Bake the pot at 200 degrees Fahrenheit for 20 minutes. I chop mine in a mini-prep/ coffee grinder (or chop by hand) until it is quite fine. Then I spread it out on a piece of aluminum foil which is placed directly on the oven rack. If you place the foil on a baking pan you will need to account for the additional mass of the pan which will increase your baking time. Pre-baking should stink up the house. I turn on the stove vent fan. I also do all my cooking at night after neighbors are in bed. Keep a close eye on it!
I look for two indicators that the pot is properly pre-baked. First, I look for the pot to change color from it's initial shade of green to a much darker greenish-brown (or brownish-green). I assume this represents not browning (burning) of the leaf but rather the denaturation of the chlorophyll in the leaves.
Second, I look for a slight amount of vapors to rise off the pot. Since the temperature is well below the vaporization temperature of THC, these vapors probably consist of compounds that vaporize at lower temperatures (like water).
3. Use the highest proof alcohol available.
Where I live this is grain alcohol or Bacardi 151. The more alcohol the more efficient the extraction will be.
4. Simmer the mixture.
This is one of the areas that seems to be most debated. Many recipes call for placing the cannabis (unbaked of course) into the alcohol and waiting 2 – 6 weeks. The main concern with heating the alcohol is that it is “explosive” (not exactly true...it is however flammable).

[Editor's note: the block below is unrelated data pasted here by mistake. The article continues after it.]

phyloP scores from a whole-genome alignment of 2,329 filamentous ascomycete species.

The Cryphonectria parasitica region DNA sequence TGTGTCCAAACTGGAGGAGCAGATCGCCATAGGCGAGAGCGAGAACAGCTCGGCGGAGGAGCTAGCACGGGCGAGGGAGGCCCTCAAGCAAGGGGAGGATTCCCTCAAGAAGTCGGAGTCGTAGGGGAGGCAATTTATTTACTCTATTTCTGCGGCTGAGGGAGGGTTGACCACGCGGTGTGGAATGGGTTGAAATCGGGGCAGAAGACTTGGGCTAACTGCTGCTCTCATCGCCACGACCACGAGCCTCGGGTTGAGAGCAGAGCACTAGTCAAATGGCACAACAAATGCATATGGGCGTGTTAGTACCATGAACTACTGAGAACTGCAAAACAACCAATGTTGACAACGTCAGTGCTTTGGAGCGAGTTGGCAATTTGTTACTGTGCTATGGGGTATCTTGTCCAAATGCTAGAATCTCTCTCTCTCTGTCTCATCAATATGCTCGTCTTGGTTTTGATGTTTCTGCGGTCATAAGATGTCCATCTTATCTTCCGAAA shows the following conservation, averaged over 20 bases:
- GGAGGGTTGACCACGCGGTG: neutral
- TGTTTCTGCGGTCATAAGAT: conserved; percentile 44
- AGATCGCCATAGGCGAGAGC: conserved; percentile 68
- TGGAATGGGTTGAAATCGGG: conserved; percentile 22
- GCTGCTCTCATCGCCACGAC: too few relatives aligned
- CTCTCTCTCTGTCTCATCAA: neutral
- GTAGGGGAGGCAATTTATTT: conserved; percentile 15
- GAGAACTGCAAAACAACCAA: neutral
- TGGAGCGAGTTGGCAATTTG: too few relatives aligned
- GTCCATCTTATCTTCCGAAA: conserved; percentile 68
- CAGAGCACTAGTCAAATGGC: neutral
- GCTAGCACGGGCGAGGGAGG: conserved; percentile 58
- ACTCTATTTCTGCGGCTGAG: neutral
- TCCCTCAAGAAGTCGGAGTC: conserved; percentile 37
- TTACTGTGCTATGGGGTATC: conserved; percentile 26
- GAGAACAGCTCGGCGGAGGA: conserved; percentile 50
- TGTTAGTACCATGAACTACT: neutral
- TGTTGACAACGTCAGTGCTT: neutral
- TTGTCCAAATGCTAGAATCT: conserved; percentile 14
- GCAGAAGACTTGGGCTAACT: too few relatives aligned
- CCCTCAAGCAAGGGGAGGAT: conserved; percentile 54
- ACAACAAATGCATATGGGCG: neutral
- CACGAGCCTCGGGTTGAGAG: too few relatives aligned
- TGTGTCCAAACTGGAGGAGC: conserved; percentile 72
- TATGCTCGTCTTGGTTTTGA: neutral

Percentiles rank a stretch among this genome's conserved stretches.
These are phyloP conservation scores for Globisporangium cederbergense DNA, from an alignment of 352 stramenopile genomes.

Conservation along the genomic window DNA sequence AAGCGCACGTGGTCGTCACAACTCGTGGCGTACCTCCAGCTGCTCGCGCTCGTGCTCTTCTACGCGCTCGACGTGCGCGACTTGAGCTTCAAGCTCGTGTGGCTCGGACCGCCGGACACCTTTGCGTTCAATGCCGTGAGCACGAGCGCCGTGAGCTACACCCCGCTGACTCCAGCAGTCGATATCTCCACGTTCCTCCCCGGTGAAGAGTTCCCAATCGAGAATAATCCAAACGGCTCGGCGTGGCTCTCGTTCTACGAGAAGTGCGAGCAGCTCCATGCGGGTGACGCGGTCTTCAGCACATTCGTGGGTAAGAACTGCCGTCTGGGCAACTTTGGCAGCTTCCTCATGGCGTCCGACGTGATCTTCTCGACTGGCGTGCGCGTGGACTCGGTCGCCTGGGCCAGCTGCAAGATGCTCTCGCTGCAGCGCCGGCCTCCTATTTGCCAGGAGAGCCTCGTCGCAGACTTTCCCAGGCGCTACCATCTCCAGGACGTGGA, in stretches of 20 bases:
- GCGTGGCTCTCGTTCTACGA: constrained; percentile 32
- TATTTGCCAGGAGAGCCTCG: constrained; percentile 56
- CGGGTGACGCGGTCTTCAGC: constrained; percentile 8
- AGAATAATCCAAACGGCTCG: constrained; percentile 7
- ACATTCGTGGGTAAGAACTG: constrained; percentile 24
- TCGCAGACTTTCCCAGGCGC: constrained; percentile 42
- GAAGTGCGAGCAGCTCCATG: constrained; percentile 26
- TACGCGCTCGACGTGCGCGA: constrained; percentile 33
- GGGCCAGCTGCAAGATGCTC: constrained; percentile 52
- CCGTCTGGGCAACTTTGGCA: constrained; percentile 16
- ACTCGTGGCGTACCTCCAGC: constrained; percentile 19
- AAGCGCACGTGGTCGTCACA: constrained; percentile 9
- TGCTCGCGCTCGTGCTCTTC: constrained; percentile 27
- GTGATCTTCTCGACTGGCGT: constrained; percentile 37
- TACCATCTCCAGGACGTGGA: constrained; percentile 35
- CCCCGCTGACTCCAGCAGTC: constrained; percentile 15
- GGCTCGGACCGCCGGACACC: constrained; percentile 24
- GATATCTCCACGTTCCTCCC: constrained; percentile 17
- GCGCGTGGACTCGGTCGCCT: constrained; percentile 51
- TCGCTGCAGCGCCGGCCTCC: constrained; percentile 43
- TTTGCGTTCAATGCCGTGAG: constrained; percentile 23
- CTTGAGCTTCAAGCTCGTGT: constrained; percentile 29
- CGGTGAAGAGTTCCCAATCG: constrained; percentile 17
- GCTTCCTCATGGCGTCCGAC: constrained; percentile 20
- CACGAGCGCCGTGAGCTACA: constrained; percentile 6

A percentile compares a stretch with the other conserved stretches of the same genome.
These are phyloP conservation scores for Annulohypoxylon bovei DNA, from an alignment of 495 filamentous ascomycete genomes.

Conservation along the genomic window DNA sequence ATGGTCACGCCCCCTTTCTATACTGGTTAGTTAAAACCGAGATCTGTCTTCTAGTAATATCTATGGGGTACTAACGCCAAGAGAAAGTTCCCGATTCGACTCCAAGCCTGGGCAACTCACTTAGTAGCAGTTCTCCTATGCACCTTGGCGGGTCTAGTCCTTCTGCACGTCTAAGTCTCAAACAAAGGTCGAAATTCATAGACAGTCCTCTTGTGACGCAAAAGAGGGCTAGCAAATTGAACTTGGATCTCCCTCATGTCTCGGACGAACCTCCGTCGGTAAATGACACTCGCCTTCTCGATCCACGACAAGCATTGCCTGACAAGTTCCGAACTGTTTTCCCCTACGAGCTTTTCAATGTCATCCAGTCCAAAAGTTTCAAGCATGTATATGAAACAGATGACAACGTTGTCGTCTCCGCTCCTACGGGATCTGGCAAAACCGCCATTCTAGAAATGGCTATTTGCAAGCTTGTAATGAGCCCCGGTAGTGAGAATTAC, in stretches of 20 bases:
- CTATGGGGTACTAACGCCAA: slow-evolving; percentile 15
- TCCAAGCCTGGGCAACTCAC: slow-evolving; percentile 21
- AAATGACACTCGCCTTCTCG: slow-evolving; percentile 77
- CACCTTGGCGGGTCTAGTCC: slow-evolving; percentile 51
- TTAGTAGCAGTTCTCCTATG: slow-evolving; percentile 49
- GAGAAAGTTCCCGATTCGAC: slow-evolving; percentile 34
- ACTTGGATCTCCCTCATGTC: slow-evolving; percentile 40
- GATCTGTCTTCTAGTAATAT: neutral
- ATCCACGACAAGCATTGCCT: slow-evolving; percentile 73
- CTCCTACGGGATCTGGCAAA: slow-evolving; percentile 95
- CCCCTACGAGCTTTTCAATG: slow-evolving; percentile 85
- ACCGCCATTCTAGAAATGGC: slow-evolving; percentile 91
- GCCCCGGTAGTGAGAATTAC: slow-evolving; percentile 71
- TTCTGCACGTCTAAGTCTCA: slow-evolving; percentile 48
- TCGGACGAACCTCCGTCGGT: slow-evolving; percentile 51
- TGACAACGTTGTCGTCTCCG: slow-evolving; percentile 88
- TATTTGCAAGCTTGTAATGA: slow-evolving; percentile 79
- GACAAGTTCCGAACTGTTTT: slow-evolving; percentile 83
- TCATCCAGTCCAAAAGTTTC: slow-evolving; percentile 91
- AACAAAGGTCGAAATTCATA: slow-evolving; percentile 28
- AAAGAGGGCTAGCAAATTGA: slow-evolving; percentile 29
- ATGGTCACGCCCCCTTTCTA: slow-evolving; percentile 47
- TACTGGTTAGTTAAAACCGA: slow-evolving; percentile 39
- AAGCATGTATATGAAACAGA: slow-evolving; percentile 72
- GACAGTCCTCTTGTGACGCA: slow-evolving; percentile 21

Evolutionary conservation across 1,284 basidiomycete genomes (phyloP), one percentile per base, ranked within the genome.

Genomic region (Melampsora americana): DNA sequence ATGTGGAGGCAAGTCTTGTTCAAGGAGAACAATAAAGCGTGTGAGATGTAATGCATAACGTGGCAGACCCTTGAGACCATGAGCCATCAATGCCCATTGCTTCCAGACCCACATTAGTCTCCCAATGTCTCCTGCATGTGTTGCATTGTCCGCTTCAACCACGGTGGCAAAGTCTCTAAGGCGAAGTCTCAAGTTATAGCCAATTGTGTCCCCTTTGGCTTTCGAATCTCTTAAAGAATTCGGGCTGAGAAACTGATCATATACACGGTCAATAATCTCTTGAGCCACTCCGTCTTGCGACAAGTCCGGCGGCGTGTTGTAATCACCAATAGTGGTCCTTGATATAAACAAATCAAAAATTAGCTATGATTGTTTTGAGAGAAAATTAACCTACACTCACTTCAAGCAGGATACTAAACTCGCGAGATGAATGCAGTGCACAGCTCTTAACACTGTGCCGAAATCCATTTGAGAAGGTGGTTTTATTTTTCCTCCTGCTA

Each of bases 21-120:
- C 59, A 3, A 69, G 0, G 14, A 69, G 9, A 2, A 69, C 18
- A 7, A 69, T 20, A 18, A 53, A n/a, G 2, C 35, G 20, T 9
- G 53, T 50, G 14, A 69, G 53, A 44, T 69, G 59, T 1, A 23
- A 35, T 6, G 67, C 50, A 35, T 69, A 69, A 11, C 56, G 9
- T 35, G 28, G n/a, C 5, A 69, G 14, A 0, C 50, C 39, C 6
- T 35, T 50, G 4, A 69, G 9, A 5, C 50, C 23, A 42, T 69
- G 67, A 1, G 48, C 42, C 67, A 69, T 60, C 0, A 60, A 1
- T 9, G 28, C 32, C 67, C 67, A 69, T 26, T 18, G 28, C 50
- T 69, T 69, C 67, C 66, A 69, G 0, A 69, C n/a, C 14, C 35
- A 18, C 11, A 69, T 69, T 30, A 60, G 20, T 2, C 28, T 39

The purpose of the simmering is to heat the alcohol mixture to improve extraction rates and efficiencies. Heating during extraction increases the motion of the molecules (basic physics/chemistry) and drastically decreases extraction times. The boiling point of pure ethanol is 173°F (78°C). We will use the water bath to heat the rum/cannabis mixture to just below the boiling point of ethanol.
Heating the alcohol mixture can be done very safely using a hot water bath. You will need an accurate candy or quick read thermometer. Place about 1 inch of water in a wide, vertical-edged pan (9” diameter x 3” high). Bring the water to a low simmer. The rum/cannabis mixture should be in a small (1 pint) mason jar. Do NOT cover the jar.
Put the thermometer into the mason jar and place into the simmering water bath. Bring the temperature of the rum/cannabis mixture to about 170°F. The alcohol should be just barely boiling.
You should have the oven fan on high. You will notice that any alcohol fumes are mixed with water vapor from the water bath and vented out the fan. This combined with the fact that you are trying not to boil the ethanol makes the process quite safe.
I've had good success with extractions at 170 degrees fahrenheit. You'll note that my initial recipe called for maintaining temperature between 150 and 165. At 170 the alcohol mixture will be slightly boiling. Note that this is alcohol boiling not water boiling. Alcohol boils with very fine bubbles as opposed to the rolling boil of water. After 20 minutes the alcohol should be reduced by about half.
5. Strain and store.
When you are done extracting you will have one ounce (or so) of GD. But it is mixed up with the 1/8 oz of spent plant material. Here is how I recover the maximum amount of my extract.
First, I strain it through a regular kitchen mesh strainer. I use the back of a spoon to force out as much GD as possible.